While Justice Patel’s observation is true, I think what he has compared instead of the infringing work itself is the ‘kernel’ of the story line. I think it is undisputed that the story line of Baaghi and Raid are completely different. The question really is, is the fight sequence in the last 20 minutes of the movie so integral to Baaghi that without it the movie would cease to make any sense? The answer is probably subjective.
I’ve seen both the movies and am not a fan of either. The Raid is much too gory for my liking and Baaghi though a little silly is entertaining enough. Baaghi doesn’t have anything novel going for it that you haven’t seen before. I watched both the movies first and then read the judgment and I watched Baaghi before Raid. While I was watching Baaghi, I kept trying to predict which part of the movie could perhaps be the infringing part and I have to say the only portion that seemed like it could have been copied were the last 20 minutes in which Tiger Shroff breaks in to the multi storied building to kill the villain. The last 20 minutes in fact appeared to be the only novel part of the movie and sure enough they also formed the crux of the copyright infringement case (although, apparently the rest of the movie is also a remake of a south Indian movie, Varsham).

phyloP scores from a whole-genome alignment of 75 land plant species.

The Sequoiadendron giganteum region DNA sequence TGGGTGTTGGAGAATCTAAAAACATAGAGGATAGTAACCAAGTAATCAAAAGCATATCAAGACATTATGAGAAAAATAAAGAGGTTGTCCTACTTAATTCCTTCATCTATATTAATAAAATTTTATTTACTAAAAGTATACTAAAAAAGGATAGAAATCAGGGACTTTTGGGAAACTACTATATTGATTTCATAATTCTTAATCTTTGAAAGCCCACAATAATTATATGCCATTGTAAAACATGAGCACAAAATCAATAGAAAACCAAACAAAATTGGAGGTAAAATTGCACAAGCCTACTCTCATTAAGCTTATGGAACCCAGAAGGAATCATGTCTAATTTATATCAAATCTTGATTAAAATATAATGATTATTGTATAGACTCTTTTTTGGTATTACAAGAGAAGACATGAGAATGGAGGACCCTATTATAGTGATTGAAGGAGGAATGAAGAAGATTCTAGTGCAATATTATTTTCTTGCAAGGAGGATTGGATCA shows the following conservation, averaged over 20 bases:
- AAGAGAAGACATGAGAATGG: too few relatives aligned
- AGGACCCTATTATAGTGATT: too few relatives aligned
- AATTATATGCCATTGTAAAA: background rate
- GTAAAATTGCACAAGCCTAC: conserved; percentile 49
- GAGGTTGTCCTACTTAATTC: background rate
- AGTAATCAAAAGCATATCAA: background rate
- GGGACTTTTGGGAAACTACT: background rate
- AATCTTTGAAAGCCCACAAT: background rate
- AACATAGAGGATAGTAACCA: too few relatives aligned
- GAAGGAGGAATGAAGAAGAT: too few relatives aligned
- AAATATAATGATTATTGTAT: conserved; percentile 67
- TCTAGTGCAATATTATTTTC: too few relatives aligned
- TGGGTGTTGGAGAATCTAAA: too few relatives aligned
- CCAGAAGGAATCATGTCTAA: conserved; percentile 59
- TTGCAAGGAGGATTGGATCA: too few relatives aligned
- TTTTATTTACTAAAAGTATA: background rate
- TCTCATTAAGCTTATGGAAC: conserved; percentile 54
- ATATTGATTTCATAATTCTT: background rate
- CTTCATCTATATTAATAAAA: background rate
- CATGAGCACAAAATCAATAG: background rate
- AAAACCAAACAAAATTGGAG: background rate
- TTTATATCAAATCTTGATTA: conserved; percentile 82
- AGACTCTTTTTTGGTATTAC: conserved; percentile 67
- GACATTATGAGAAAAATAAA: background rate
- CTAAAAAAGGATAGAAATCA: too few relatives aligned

I don’t think the last 20 minute fight sequence was so substantial to the story line of the movie that had it been expunged the rest of the movie would have ceased to make sense, even if the villain had not been housed in the multi storied building and the fight had taken place somewhere else it wouldn’t have made much difference to the movie, but I sense it might have made a difference to the makers. One look at the trailer of the movie and you realize that the entire movie was being marketed on the basis of the action sequences in the last 20 minutes of the movie. Clearly that last 20 minute fight scene was integral to the makers since it formed an important basis of their marketing strategy. The allegedly infringing scenes formed the very basis on which crowds were being pulled in to watch the movie!